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Summaries As Easy As 1,2,3!

Summaries as Easy as 1,2,3!

Reading to Learn
By: Emily Milner

 

 

Rationale: In order to be good fluent readers, we must be able to understand the things we read. Summarization and comprehension go hand-in-hand because summarization is a comprehension strategy. Summarization simply means that the reader crosses out the small details and instead focuses on the main ideas of the reading, and in doing so, creates a summary. Through this lesson students will learn strategies to summarize and practice summarization skills by reading whole text and using the summarization rules, black markers, and highlighters to create their own summaries.

 

Materials:

-Chart with summarization checklist on it:

            1. Cross out information that is not important.

            2.  cross out repeated information.

            3. Substitute umbrella words for list words.

            4. Select a topic that is being summarized.

            5. Make up a topic sentence if there is not one.

-Paper (for each student)

-Pencil (for each student)

-Black marker (for each student)

-Highlighter (for each student)

-Poster with "The Secret Language of Dolphins"

-Copy of "What's Wild About African Wild Dogs" (for each student)

-Summarization Checklist

Did the Student . . .

Yes

No

Cross out unimportant information

 

 

Cross out repeated information

 

 

Substitute umbrella words for list words

 

 

Select a topic to be summarized

 

 

Make up a topic sentence if there was not one

 

 

 

Procedures:

1. Teacher: "Today we are going to look at a comprehension strategy called summarization. Can anyone raise their hand and tell me what summarization means when we are talking about reading? Right! Summarization is when you read a text and pull out the "big idea" that the text is talking about. To do this, we take out all the small details so that you are left with the main idea of the text. Now that we know what summarization is, let's take a moment to review some things we have learned about reading and talk about what it means to summarize and some of the rules of summarizing. (review, and go over summarization checklist poster)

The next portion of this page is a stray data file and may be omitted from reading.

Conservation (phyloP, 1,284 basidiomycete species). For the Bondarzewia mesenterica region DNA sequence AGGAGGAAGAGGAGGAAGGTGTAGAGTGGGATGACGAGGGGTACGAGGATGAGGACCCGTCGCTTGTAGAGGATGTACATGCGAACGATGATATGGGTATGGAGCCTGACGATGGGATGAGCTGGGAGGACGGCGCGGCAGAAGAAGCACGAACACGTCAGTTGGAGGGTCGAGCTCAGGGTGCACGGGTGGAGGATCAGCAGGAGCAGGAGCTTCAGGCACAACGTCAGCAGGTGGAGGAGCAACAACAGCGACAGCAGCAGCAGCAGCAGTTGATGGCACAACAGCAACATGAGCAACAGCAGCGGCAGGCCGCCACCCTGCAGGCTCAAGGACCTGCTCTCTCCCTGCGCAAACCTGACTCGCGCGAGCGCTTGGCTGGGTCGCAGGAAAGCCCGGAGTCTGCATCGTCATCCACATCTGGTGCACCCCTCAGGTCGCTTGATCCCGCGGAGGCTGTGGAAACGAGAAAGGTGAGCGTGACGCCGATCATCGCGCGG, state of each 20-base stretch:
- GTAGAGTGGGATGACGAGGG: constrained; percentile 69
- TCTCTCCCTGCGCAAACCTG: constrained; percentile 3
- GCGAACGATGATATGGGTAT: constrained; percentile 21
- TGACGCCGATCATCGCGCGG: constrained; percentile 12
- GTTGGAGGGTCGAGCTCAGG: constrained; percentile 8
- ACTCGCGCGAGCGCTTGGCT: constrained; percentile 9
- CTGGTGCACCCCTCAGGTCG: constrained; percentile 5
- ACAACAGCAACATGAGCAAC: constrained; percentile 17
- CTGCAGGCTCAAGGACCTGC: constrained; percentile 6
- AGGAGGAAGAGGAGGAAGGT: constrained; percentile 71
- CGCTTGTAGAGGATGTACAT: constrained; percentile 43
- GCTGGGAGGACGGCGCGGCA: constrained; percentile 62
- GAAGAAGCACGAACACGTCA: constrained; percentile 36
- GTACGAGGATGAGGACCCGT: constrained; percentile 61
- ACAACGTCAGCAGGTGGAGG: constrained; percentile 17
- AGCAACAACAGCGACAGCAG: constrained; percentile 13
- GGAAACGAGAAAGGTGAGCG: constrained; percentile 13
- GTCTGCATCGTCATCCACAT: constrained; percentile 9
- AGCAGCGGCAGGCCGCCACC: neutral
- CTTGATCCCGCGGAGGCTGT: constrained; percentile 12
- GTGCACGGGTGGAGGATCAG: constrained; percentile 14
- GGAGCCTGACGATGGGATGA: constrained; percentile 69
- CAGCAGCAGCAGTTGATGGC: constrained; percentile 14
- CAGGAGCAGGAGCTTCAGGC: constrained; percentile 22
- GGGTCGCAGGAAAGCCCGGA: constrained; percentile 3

2. Teacher: Ok, let's start with reviewing some of the vocabulary in the article that we will be reading today. Some of these articles may have some new words in them, so we want to make sure that we know what they mean before we try to form a summary. So, what I want to do is go over some new words and what they mean before we begin.

(Go over the following words with the students that will be found in the article they will be reading by themselves, "What's Wild About African Wild Dogs". Have the students write them down so they may go back and look at them when it comes time for them to read it alone: domestic, savannas, gazelles, and wildebeests.)

 

3.Teacher: (Put up the poster with summarization checklist up in front of the students.) Let's  talk about these rules one by one before practicing them in a real paragraph. First, we need to use our black markers to cross out any information that is not important to the "big idea" of the text. Then we need to use our marker to cross out any repeated information. After that, we need to use our umbrella words to replace list words. We also need to figure out what topic we need to summarize within the text. And finally, we need to write a topic sentence if there isn't one.

 

4. (Read the following paragraph from "The Secret Language of Dolphins" to the students.)